Challenges of our Time: How to feed a growing population
Please note: this event has changed venue
The University of Stirling and Faculty of Natural Sciences, invites you to this panel discussion, the third event in the 'Challenges of our Time' lecture series, part of our 50th anniversary celebrations.
The event is free of charge, but we ask that you register in advance.
One of the greatest challenges of our time is how to ensure everyone has access to safe and nutritious food in the light of a growing population, climate change and competing demands for resources such as water. Since the Second World War, we have increasingly become globalised. This creates worldwide markets for those countries which are 'best' at producing food. This has led to a global concentration of 'big ag' in a few breadbasket regions that produce a large amount of the world’s calories cheaply. Across the world, we are increasingly living on diets dependent on the same food crops – and the easy flow of cheap calories is leading to a global epidemic of overweight, obesity and ill-health. Almost without exception, every country’s food system depends to a greater or less extent on the networks of global trade. At the same time, our food systems are both a significant cause of global warming, and also significantly impacted by it; so in future, climatic and other environmental risks (e.g. soil degradation) are likely to increase, particularly through a growing impact of extreme weather causing disruptions to global food trade. Given our food system is unsustainable, how will the future play out? Will we be able to provide healthy diets in a sustainable way for a growing global population? If so, what might we eat?
This session is aimed at anyone with an interest in food and food production. It will be of particular relevance to people studying Higher Biology and we would encourage schools to attend with their pupils. This will also be of relevance to many undergraduate, masters and PhD students studying in the Faculty of Natural Sciences, as well as the general public.
In this session a welcome and introduction will be given by Professor Maggie Cusack, Dean of the Faculty of Natural Sciences. Professor Tim Benton will give the keynote address. Professor Benton is Dean of Strategic Research Initiatives at the University of Leeds and Distinguished Visiting Fellow at the Energy, Environment and Resources Department at the Royal Institute of International Affairs at Chatham House, UK. From 2011-2016 he was the 'Champion' of the UK’s Global Food Security programme. The lecture will be followed by a panel discussion chaired by Professor Rachel Norman, Chair of Food Security and Sustainability at the University of Stirling. We hope that this will be an open discussion and would encourage the audience to participate freely.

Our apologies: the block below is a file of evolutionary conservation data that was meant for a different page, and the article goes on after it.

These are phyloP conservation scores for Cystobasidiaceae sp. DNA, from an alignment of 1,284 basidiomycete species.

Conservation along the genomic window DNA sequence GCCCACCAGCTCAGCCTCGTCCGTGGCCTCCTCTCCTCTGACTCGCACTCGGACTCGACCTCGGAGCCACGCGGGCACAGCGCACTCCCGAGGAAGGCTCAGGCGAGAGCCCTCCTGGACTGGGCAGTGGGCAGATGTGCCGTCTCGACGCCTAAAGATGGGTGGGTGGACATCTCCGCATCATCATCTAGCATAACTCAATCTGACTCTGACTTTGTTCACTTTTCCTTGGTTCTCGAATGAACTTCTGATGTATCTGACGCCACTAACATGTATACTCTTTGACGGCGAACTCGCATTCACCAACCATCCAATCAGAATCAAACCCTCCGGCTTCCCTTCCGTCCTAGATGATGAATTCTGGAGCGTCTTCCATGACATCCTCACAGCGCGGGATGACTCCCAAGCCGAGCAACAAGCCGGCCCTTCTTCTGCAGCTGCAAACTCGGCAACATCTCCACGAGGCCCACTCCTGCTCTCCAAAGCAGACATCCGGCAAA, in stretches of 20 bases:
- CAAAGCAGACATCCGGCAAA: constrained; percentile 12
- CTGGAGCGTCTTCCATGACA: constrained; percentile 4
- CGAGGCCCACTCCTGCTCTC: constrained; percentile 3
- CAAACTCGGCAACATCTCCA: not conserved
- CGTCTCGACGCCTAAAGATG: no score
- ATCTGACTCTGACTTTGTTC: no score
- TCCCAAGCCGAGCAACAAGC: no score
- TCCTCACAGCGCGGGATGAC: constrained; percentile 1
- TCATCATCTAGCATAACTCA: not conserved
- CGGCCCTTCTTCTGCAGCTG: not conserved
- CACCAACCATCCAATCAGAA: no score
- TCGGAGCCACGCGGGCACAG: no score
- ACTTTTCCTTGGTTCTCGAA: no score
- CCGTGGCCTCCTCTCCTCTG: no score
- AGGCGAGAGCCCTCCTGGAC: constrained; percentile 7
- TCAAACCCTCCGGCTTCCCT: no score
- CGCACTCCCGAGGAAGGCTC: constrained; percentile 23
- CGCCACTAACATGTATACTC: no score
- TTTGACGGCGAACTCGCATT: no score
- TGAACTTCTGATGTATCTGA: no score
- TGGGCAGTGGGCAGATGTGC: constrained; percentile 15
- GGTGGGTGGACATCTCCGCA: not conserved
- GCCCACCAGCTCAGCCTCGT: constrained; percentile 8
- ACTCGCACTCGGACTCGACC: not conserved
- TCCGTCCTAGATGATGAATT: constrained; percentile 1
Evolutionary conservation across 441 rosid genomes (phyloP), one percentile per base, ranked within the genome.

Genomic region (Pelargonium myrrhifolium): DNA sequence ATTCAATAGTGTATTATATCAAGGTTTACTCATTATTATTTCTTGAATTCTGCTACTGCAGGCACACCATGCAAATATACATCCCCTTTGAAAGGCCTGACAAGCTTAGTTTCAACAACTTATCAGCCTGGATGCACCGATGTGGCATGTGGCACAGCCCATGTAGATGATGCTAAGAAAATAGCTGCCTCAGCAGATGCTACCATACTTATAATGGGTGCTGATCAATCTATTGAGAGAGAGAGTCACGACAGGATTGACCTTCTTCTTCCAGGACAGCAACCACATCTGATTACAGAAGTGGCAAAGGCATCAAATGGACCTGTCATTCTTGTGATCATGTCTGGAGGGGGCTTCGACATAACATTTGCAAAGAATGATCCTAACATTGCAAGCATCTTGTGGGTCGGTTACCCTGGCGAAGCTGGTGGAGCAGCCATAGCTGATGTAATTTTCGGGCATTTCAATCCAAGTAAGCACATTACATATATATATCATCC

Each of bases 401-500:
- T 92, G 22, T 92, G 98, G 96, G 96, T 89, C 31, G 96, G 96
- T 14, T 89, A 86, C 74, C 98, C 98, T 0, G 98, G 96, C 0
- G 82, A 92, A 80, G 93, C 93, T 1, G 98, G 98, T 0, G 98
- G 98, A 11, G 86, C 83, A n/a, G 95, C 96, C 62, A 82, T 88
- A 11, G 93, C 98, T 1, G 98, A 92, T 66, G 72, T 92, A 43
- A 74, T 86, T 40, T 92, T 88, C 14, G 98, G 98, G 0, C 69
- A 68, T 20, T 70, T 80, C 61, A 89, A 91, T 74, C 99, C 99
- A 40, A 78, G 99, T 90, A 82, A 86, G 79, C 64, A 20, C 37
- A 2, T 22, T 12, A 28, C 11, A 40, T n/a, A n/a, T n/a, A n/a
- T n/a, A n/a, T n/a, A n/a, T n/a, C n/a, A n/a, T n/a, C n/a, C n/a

Professor Tim Benton is Dean of Strategic Research Initiatives at the University of Leeds and Distinguished Visiting Fellow at the Energy, Environment and Resources Department at the Royal Institute of International Affairs at Chatham House, UK. From 2011-2016 he was the 'Champion' of the UK’s Global Food Security programme which was a multi-agency partnership of the UK’s public bodies (government departments, devolved governments and research councils) with an interest in the challenges around food. The key role of GFS was to undertake systemic analysis and horizon scanning, in order to identify research priorities to mitigate the challenges of providing sufficient, sustainable and nutritious diets for all. He has published over 150 academic papers, many on the topics of agriculture and its sustainability. His particular interest is currently on food system resilience in the face of climate change.
Other panellists include:
Dr Edward Pope, Senior Applied Climate Scientist, Met Office,
Dr Nick Taylor, Centre for Environment, Fisheries and Aquaculture Science, (CEFAS)
Professor Nils Bunnefeld, Biological & Environmental Sciences, University of Stirling
Dr Mags Crumlish, Food Security & Sustainability, University of Stirling
This lecture is free to attend and but we ask that you please register online in advance.
If you require any further information please contact the University's Events Team at email@example.com.